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ATO publishes shrinking $1.8bn corporate tax gap

ATO publishes shrinking $1.8bn corporate tax gap

The tax gap for large corporate groups has been reduced to $1.8 billion as the ATO rakes in an additional $7.5 billion in taxes due to a stronger year from the mining, energy and water industry sector.

Tax&Compliance Jotham Lian 13 December 2018
— 2 minute read

The ATO has released today the latest tax transparency report for the 2016–17 year, with 2,109 corporate entities reporting $1.7 trillion in gross income and paying a total of $45.7 billion in taxes, or almost two-thirds of total company income tax payable for that year.

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The results represent a net increase of 68 entities and a $7.5 billion increase in tax payable for the previous year.

According to ATO second commissioner Jeremy Hirschhorn, the increase in tax payable was due in part to a bounce back in the energy and resources sector.

“While economic conditions may change from year to year, the data shows the ATO has strong and continuous scrutiny on Australia’s largest taxpayers, as the community would expect,” said Mr Hirschhorn.

“In coming years the full effect of the Multinational Anti-Avoidance Law (MAAL) will flow through as multinational companies book billions more in sales locally.”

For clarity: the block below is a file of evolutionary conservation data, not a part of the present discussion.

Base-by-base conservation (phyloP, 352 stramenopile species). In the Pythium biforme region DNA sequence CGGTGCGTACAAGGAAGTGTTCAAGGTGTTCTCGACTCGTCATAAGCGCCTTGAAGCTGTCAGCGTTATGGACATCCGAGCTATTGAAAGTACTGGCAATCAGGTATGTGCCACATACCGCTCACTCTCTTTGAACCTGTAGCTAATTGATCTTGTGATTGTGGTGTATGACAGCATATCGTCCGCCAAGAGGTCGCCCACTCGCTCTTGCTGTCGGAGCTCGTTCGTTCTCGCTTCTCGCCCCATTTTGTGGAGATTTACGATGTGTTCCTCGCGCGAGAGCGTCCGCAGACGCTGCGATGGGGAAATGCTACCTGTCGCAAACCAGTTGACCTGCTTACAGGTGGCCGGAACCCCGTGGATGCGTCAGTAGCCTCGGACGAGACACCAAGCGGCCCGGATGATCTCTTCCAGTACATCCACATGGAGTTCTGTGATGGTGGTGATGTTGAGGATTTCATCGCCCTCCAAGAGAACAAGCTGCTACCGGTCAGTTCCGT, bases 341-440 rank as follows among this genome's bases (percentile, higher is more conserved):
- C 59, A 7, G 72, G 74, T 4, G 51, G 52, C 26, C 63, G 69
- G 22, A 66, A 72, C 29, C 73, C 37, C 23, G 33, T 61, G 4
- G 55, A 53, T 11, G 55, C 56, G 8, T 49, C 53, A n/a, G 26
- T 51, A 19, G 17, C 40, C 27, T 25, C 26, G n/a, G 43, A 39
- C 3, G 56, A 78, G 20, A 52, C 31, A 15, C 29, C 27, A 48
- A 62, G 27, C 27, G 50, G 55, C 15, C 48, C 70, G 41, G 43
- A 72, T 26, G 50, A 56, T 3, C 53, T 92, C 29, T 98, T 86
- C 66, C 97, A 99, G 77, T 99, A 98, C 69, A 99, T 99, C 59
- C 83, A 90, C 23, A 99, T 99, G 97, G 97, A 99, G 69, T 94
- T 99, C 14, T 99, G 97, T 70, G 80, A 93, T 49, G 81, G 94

“The report will also reflect restructures made by companies to avoid paying the Diverted Profits Tax and increased compliance thanks to country-by-country reporting.”

Tax gap

The tax gap for large corporates also dropped from 5.8 per cent in the 2014–15 income year to 4.4 per cent in the 2015–16 year, estimated to be around $1.8 billion.

For the Petroleum Resource Rent Tax (PRRT), the net tax gap for 201516 is 2 per cent, representing an estimate of $18 million in revenue not collected.

In contrast, the individuals not in business tax gap released earlier this year, is $8.7 billion.

“Today we can also confirm the estimated level of compliance of large corporate groups has increased from 94 per cent to over 95 per cent, the vast bulk of which is paid voluntarily,” said Mr Hirschhorn.

“While the level of performance is already world-leading, we are confident our strategies in conjunction with new laws and resources will result in continued improvements over the coming years.

“The community can be confident our focus on large corporates and multinationals is working and our tax system is operating well.”

The Tax Institute’s senior tax counsel, Professor Robert Deutsch said the figures have been the lowest since the measurements first began.

“The explanation for the improved compliance in the large corporate sector must be at least partly attributable to the continuing focus on international tax avoidance by the Federal Government with the relatively recent introduction of a suite of measures including the Multinational Anti-Avoidance Laws (MAAL) and the Diverted Profits Tax (DPT),” said Professor Deutsch.

“The focus by the ATO on a number of high-profile transfer pricing audits and cases has also clearly had an impact.

“Perhaps obviously, but nonetheless significantly, tax law compliance is much easier when large amounts of revenue are drawn from a few, than when a multitude of small amounts are drawn from many [such as individual income tax].”

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ATO publishes shrinking $1.8bn corporate tax gap
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